What is the logic behind a chord consisting of the 3rd, 5th, and 7th of a chord with the root of the chord in the bass?
With my answer I’ll try to make understandable your question for other users. It is a translation of an abstract/thesis:
Opening lecture: The logic of chords Prof. Dr. Ingolf Max (Leipzig)
I have adapted the example to your question:
A logic can be understood as the specification of a set of constitutive rules for a formal game. That these rules set the internal meaning of all involved in this game.
Harmony can be understood as the internal relationship between chords and thus as the internal meaning of music.
The constitutive rules include the specification of the logical space. This is the room of the whole game. This also means that anything that can not be related to this space can not be grasped with this logic / game.
The logical space of the representation of chords and the harmonic relations between them is the chromatic scale (the logical tone space).
Constituent determinations include the indication of the smallest units to which all further operations should refer. In the logic of chords, I assume that not the sound, but the chord is the smallest unit. Chords are considered as two or more directly related intervals. That is, the smallest units of our logic are, so to speak, specific molecules.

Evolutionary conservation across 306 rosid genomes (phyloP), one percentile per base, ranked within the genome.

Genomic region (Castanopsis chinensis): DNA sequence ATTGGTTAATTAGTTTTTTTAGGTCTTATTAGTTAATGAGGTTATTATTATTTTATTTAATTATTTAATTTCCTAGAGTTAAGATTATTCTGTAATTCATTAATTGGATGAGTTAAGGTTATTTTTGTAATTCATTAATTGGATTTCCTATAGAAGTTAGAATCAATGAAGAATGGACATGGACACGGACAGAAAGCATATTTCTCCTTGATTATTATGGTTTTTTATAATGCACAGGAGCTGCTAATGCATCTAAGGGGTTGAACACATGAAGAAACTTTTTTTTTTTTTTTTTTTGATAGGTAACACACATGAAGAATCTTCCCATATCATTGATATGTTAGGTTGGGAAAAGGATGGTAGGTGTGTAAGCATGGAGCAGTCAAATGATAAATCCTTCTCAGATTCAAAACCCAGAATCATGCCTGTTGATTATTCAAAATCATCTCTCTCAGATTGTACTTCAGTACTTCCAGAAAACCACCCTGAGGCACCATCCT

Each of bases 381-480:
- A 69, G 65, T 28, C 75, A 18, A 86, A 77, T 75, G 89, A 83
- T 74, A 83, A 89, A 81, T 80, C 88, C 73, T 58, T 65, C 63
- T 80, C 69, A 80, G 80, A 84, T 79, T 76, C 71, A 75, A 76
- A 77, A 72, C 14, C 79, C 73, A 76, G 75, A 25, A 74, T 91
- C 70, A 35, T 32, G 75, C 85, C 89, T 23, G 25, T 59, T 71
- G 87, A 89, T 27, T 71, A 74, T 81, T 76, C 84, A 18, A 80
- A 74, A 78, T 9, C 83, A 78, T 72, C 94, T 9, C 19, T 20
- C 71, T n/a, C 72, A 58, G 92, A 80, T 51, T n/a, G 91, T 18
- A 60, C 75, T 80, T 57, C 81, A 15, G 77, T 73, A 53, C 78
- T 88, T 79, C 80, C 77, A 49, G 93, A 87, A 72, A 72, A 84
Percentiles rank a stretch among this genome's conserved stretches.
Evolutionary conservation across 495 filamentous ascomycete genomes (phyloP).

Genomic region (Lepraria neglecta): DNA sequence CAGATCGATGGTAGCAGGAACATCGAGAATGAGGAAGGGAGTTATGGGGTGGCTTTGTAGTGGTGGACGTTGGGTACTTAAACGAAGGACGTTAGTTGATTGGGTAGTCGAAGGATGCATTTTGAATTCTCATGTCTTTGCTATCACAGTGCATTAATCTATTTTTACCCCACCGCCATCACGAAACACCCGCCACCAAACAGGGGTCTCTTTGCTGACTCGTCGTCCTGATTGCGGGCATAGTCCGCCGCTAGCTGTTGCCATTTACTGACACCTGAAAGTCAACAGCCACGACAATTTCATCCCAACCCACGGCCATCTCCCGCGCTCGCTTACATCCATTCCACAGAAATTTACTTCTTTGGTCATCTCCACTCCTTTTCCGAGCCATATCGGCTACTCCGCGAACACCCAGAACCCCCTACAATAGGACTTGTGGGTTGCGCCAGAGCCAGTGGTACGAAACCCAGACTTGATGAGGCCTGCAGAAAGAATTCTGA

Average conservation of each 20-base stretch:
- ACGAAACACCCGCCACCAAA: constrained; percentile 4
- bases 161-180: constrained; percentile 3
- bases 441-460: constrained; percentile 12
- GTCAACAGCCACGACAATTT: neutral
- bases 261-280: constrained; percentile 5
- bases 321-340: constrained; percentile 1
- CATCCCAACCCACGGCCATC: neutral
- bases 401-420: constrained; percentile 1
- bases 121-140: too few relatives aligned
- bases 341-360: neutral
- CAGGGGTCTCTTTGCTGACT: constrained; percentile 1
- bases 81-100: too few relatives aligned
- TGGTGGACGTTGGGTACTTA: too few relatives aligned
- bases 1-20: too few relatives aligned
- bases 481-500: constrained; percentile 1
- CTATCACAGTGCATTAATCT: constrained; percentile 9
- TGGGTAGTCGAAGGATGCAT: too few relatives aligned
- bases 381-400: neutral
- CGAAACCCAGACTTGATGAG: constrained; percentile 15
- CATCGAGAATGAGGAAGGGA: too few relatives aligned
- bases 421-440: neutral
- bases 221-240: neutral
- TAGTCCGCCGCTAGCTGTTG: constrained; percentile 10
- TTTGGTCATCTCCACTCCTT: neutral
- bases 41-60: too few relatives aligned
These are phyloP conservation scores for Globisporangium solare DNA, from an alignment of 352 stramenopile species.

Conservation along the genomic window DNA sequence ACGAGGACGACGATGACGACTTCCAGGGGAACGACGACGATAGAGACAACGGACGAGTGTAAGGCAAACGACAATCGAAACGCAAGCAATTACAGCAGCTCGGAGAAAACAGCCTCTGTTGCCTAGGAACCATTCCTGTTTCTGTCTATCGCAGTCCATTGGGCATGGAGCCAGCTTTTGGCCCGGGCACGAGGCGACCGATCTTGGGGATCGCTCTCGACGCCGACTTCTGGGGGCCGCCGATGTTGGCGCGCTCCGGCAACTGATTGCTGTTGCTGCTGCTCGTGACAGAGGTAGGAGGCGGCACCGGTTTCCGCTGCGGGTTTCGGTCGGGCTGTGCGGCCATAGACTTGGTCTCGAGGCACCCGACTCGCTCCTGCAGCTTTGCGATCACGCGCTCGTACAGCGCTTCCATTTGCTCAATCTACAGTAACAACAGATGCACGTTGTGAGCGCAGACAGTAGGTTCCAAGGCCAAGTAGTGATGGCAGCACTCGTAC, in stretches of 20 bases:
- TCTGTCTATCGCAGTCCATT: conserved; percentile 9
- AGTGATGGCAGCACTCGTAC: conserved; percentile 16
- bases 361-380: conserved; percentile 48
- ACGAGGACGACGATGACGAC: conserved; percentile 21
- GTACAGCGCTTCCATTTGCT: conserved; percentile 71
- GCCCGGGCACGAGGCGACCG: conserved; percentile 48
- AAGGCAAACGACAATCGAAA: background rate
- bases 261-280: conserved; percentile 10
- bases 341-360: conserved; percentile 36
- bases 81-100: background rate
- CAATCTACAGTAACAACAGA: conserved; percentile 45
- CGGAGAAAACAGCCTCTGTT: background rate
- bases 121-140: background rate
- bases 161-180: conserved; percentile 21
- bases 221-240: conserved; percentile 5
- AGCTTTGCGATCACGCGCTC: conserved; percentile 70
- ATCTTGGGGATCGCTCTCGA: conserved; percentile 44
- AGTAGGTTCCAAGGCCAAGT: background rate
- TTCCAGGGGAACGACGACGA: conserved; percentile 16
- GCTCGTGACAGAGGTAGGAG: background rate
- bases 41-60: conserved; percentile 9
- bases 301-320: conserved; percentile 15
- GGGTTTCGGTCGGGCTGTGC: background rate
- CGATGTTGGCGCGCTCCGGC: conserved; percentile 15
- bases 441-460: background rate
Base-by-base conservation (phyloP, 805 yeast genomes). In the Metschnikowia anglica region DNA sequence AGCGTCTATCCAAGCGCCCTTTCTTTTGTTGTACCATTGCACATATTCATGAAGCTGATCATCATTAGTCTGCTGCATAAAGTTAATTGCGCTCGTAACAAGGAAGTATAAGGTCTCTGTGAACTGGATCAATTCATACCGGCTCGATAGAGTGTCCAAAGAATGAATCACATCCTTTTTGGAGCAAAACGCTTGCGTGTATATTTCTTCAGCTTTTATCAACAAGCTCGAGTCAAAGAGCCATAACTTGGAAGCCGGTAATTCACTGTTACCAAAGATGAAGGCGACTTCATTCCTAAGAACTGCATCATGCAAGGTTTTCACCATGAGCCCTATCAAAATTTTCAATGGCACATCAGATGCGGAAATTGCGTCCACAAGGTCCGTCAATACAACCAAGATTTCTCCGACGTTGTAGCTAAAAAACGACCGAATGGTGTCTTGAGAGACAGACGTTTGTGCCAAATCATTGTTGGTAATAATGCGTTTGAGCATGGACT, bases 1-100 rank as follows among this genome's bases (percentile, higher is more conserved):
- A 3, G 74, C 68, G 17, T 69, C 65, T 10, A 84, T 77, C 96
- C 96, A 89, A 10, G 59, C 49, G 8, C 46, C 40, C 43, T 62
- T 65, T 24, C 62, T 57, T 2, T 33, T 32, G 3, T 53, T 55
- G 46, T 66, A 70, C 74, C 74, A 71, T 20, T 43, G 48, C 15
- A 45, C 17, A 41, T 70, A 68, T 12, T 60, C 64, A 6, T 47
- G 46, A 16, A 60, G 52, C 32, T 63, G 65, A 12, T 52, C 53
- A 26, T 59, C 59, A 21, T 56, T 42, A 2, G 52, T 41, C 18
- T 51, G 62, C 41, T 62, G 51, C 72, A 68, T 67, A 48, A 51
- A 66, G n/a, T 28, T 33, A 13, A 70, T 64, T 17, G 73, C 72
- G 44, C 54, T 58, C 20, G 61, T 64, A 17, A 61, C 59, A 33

A consequence of this representation is that more complex chords (e.g., "consisting" of 5 or more tones) may contain multiple subpatterns which are identical in their interval structure to certain chords.
The chord c'-e’-g'-b 'contains the contiguous subpatterns C-major c'-e’-g', E-minor e’-g'-b 'and the non-contiguous subpatterns c'-g'-b 'and c'-e’-b' (both certain "incomplete" seventh chords).
Another consequence of this representation is that even between two chords there are always harmonic relationships due to their internal structures. Harmonic relationships are not created in addition, but are always present with the sound of several chords.
That's a major 7th chord in its first inversion. According Jimmy Bruno's approach to studying "jazz" or extended chords on the guitar, if a chord has 4 notes, know that it has 4 inversions, all being;
That's it. Unless if you are looking for a different "logic behind".